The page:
Multcolib My Librarian Nick: Le belle parole
Annotation:Just discovered last year, I am proud to present a genre that is rare in Italian adult fiction outside of comics or the occasional Strega Nona rendition: the weird tale. Tarchetti's collection is a welcome breath of fresh air for horror and ghost story readers. Highly recommended.
Annotation:I was introduced to Pasolini through his films, but his poetry and this novel show his immense talent as a writer. Not for the easily offended, this account of the slums of Rome is as fascinating as Pasolini's own life. If you are looking for the stereotypes of Italian culture, please move along. This one has teeth.
Annotation:By far my favorite Italian writer whose imagination and style will please fans of Calvino, Borges, or Poe. This is a great place to start, through his brief but talented short stories. If you like his work, try his hypnotic novel 'The Tartar Steppe.' Highly recommended.
Annotation:The first novel from an Italian writer that I read, this novel drops you straight into the vortex of the Italian-German point-of-view during WWII, on the Eastern Front. A sobering portrait of pro-Mussolini politics and Nazi collaboration from a journalist's eye. A powerful but necessary selection.
Annotation:This incredible biographical fiction work by Banti (aka Lucia Lopresti) introduced me to the challenging life of Artemisia Gentileschi, a woman centuries ahead of her time. Published just after WWII, you'd never know this was a fiction title. An essential selection in the long history of women's rights and gender equality.
Annotation:I just finished this book yesterday and had to include it as it is not your typical modern Italian fiction novel: a post-apocalyptic dystopian story. The vineyards and industry of North Italy give way to gangs, violence, and a father struggling to keep himself and his children alive.
Annotation:Known for his smash hit 'I'm Not Scared,' Ammaniti's talent shines again in this novel that is a seamless mix of comedy, crime, family, and the skewed perception of working-class Italians. Not for Mayes-Reichl lovers.
Annotation:Although this list is titled 'The Beautiful Words,' I had to include this sumptuous graphic novel from Mattotti and writer Claudio Piersanti. The neo-realist story of a struggling drunk who exhibits stigmata wounds, looks for love, and joins a carnival. Highly recommended.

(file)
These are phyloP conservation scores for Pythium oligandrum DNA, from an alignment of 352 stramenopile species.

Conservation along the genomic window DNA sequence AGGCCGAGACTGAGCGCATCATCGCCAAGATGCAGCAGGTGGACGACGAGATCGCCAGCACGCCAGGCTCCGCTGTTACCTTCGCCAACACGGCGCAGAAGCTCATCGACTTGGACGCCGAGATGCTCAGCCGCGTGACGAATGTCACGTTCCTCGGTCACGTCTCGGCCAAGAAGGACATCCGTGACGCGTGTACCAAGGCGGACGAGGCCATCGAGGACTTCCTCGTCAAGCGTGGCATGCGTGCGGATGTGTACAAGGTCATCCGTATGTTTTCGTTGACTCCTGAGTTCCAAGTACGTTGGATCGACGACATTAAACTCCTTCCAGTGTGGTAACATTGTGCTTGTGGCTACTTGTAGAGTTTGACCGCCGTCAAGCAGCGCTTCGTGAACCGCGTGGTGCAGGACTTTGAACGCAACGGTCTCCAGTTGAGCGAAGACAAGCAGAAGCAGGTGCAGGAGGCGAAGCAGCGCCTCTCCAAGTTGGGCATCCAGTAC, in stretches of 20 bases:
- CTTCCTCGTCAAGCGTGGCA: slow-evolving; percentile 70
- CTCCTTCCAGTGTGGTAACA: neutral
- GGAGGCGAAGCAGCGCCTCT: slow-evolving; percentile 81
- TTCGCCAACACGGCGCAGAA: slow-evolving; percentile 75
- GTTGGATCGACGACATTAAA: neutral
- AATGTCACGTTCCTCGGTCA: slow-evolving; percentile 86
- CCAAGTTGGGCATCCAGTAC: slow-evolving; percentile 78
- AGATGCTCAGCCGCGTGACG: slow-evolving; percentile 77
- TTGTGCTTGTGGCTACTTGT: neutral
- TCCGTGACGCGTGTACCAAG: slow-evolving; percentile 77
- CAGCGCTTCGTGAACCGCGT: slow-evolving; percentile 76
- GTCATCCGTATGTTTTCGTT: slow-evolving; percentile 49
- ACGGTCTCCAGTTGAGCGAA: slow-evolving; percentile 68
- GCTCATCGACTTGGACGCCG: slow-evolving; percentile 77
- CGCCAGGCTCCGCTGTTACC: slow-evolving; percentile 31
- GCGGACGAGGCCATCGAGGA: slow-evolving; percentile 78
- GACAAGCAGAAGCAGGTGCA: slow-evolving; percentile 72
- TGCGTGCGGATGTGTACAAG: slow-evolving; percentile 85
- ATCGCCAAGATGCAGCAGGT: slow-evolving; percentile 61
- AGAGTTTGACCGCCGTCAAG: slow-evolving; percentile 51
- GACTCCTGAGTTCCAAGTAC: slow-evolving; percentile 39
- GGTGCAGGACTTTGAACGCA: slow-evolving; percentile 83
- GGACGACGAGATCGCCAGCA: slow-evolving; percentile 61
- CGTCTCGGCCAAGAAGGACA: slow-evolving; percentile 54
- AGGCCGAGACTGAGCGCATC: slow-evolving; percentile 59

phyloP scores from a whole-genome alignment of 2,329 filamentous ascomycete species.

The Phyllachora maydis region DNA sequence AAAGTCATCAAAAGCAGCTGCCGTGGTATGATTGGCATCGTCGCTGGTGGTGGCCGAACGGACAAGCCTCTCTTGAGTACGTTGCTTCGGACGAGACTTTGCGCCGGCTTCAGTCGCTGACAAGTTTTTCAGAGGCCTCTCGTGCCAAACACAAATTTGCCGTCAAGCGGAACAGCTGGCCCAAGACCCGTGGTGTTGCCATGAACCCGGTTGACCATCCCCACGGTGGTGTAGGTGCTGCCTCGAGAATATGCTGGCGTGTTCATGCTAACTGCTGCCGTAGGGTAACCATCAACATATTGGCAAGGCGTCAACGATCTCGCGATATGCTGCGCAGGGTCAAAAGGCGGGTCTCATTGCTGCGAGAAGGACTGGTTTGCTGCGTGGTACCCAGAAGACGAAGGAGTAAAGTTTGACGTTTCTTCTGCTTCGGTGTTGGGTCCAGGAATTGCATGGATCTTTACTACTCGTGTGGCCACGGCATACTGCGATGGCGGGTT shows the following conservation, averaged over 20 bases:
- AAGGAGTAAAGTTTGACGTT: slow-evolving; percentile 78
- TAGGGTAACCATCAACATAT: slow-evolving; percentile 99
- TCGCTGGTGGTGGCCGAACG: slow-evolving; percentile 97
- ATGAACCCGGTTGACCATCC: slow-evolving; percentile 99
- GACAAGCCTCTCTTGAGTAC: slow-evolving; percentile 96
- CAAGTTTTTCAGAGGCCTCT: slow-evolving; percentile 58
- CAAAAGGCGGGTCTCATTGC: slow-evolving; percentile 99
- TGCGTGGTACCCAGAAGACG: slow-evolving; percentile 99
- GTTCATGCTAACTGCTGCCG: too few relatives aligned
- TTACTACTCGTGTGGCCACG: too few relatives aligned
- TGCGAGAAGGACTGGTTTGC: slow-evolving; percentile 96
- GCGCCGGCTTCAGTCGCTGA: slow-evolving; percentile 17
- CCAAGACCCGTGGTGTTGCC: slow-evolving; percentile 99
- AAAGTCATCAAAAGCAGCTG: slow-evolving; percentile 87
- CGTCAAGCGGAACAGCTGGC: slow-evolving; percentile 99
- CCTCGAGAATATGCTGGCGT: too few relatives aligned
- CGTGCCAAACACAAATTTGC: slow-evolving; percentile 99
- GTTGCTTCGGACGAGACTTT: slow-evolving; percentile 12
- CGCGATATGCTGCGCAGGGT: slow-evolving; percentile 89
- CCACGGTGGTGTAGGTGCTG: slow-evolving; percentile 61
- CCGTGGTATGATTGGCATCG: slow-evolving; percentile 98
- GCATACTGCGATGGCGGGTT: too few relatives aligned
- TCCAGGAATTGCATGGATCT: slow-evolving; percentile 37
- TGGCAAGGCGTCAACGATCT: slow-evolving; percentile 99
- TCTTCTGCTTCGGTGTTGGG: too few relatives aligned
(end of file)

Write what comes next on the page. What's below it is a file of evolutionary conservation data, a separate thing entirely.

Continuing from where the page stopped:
Annotation:Not your typical linear narrative, but hilarious and frenetic, Svevo's character of Zeno has been described as the Woody Allen of Italian fiction. Stay with it and you will smile. A great balance with the majority of more serious selections on this list.
Annotation:I love the inventiveness of this novel by Duranti. A translator seeks out an obscure book and becomes involved in a blurred threshold between reality and fiction. For fans of Eco or Arturo Perez-Reverte's 'The Club Dumas.'
Annotation:Like epistolary fiction? Give this story of seventeen letters describing love, loss, and the inevitability of memory replacing lost moments a spin. Original and quite endearing.
Annotation:This is a haunting, lyrical story about the rubble of war, both in location and in the psychology of the past. For those who always knew they would return home again.
Annotation:If you love Sicily and it's unique character, Sciascia's short stories will most certainly take you there. These character-driven stories are lean but immersive. If you like his style, try his incredible novel 'One Way or Another.'
Annotation:If you have never read any Italian fiction, this anthology is an excellent place to begin. Twenty-six authors and a wide range of ideas will introduce you to post-WWII Italy.
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Ah, Italia. It's not just the food, the movies, and the history. The continuing timeline of Italian beauty and perfection extends to its authors as well. Explore these fiction titles that will take you to the true heart of Italy, in their own words. Would you like a list of your own? Just fill out the form at https://multcolib.org/my-librarian